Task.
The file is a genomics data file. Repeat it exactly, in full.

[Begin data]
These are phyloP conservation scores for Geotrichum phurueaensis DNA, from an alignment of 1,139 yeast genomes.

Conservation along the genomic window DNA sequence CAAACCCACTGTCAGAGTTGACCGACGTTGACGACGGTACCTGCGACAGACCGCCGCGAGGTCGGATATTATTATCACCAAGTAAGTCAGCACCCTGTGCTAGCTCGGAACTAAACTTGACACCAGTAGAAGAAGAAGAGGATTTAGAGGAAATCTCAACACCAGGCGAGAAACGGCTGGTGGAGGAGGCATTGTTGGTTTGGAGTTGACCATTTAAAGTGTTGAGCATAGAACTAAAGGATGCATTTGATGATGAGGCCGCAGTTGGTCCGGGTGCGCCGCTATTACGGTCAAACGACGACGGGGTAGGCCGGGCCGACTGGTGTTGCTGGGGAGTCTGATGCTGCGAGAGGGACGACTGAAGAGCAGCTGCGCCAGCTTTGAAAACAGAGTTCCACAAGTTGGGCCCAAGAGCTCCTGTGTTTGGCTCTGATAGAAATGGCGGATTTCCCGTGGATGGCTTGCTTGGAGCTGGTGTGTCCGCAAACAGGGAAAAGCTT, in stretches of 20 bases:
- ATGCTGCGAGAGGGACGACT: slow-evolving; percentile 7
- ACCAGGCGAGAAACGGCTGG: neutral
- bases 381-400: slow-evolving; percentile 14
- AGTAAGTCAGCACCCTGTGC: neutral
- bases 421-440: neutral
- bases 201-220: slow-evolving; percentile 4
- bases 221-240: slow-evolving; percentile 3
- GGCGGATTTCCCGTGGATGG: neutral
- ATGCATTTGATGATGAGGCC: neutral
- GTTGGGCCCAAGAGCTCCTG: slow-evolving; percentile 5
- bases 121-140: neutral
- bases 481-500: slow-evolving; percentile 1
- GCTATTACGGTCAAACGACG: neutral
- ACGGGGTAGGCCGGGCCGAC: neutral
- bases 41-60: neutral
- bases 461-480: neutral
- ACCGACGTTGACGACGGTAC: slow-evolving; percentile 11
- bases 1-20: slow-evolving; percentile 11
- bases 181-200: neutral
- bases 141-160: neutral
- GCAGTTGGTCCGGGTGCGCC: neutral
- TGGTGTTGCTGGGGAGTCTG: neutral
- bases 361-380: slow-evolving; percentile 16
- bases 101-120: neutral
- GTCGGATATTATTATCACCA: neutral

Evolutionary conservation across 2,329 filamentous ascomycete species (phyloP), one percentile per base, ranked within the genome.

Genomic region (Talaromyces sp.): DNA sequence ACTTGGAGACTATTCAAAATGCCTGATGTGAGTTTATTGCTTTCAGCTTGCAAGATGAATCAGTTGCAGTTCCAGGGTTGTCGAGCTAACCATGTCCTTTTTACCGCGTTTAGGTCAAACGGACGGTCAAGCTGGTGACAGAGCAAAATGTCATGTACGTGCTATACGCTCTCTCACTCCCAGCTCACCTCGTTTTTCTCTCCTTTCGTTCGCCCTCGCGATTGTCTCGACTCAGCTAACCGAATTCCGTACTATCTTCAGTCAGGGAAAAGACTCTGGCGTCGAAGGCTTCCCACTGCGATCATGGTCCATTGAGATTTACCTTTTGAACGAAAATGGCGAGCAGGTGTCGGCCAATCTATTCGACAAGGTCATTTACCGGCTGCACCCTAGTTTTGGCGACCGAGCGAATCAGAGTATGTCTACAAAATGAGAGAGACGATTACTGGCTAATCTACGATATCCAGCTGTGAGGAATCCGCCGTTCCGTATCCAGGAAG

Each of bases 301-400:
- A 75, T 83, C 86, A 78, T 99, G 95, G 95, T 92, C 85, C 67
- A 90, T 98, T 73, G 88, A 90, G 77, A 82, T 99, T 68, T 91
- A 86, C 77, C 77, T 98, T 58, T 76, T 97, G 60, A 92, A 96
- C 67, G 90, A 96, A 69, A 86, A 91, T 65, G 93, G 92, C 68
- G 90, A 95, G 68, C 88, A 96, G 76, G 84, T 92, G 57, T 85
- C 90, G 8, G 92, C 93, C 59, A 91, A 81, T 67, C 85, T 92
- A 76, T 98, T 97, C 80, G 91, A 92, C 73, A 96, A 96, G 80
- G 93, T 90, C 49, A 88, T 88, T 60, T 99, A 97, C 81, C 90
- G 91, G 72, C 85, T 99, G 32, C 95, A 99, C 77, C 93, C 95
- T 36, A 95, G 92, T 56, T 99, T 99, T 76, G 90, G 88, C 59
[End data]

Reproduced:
These are phyloP conservation scores for Geotrichum phurueaensis DNA, from an alignment of 1,139 yeast genomes.

Conservation along the genomic window DNA sequence CAAACCCACTGTCAGAGTTGACCGACGTTGACGACGGTACCTGCGACAGACCGCCGCGAGGTCGGATATTATTATCACCAAGTAAGTCAGCACCCTGTGCTAGCTCGGAACTAAACTTGACACCAGTAGAAGAAGAAGAGGATTTAGAGGAAATCTCAACACCAGGCGAGAAACGGCTGGTGGAGGAGGCATTGTTGGTTTGGAGTTGACCATTTAAAGTGTTGAGCATAGAACTAAAGGATGCATTTGATGATGAGGCCGCAGTTGGTCCGGGTGCGCCGCTATTACGGTCAAACGACGACGGGGTAGGCCGGGCCGACTGGTGTTGCTGGGGAGTCTGATGCTGCGAGAGGGACGACTGAAGAGCAGCTGCGCCAGCTTTGAAAACAGAGTTCCACAAGTTGGGCCCAAGAGCTCCTGTGTTTGGCTCTGATAGAAATGGCGGATTTCCCGTGGATGGCTTGCTTGGAGCTGGTGTGTCCGCAAACAGGGAAAAGCTT, in stretches of 20 bases:
- ATGCTGCGAGAGGGACGACT: slow-evolving; percentile 7
- ACCAGGCGAGAAACGGCTGG: neutral
- bases 381-400: slow-evolving; percentile 14
- AGTAAGTCAGCACCCTGTGC: neutral
- bases 421-440: neutral
- bases 201-220: slow-evolving; percentile 4
- bases 221-240: slow-evolving; percentile 3
- GGCGGATTTCCCGTGGATGG: neutral
- ATGCATTTGATGATGAGGCC: neutral
- GTTGGGCCCAAGAGCTCCTG: slow-evolving; percentile 5
- bases 121-140: neutral
- bases 481-500: slow-evolving; percentile 1
- GCTATTACGGTCAAACGACG: neutral
- ACGGGGTAGGCCGGGCCGAC: neutral
- bases 41-60: neutral
- bases 461-480: neutral
- ACCGACGTTGACGACGGTAC: slow-evolving; percentile 11
- bases 1-20: slow-evolving; percentile 11
- bases 181-200: neutral
- bases 141-160: neutral
- GCAGTTGGTCCGGGTGCGCC: neutral
- TGGTGTTGCTGGGGAGTCTG: neutral
- bases 361-380: slow-evolving; percentile 16
- bases 101-120: neutral
- GTCGGATATTATTATCACCA: neutral

Evolutionary conservation across 2,329 filamentous ascomycete species (phyloP), one percentile per base, ranked within the genome.

Genomic region (Talaromyces sp.): DNA sequence ACTTGGAGACTATTCAAAATGCCTGATGTGAGTTTATTGCTTTCAGCTTGCAAGATGAATCAGTTGCAGTTCCAGGGTTGTCGAGCTAACCATGTCCTTTTTACCGCGTTTAGGTCAAACGGACGGTCAAGCTGGTGACAGAGCAAAATGTCATGTACGTGCTATACGCTCTCTCACTCCCAGCTCACCTCGTTTTTCTCTCCTTTCGTTCGCCCTCGCGATTGTCTCGACTCAGCTAACCGAATTCCGTACTATCTTCAGTCAGGGAAAAGACTCTGGCGTCGAAGGCTTCCCACTGCGATCATGGTCCATTGAGATTTACCTTTTGAACGAAAATGGCGAGCAGGTGTCGGCCAATCTATTCGACAAGGTCATTTACCGGCTGCACCCTAGTTTTGGCGACCGAGCGAATCAGAGTATGTCTACAAAATGAGAGAGACGATTACTGGCTAATCTACGATATCCAGCTGTGAGGAATCCGCCGTTCCGTATCCAGGAAG

Each of bases 301-400:
- A 75, T 83, C 86, A 78, T 99, G 95, G 95, T 92, C 85, C 67
- A 90, T 98, T 73, G 88, A 90, G 77, A 82, T 99, T 68, T 91
- A 86, C 77, C 77, T 98, T 58, T 76, T 97, G 60, A 92, A 96
- C 67, G 90, A 96, A 69, A 86, A 91, T 65, G 93, G 92, C 68
- G 90, A 95, G 68, C 88, A 96, G 76, G 84, T 92, G 57, T 85
- C 90, G 8, G 92, C 93, C 59, A 91, A 81, T 67, C 85, T 92
- A 76, T 98, T 97, C 80, G 91, A 92, C 73, A 96, A 96, G 80
- G 93, T 90, C 49, A 88, T 88, T 60, T 99, A 97, C 81, C 90
- G 91, G 72, C 85, T 99, G 32, C 95, A 99, C 77, C 93, C 95
- T 36, A 95, G 92, T 56, T 99, T 99, T 76, G 90, G 88, C 59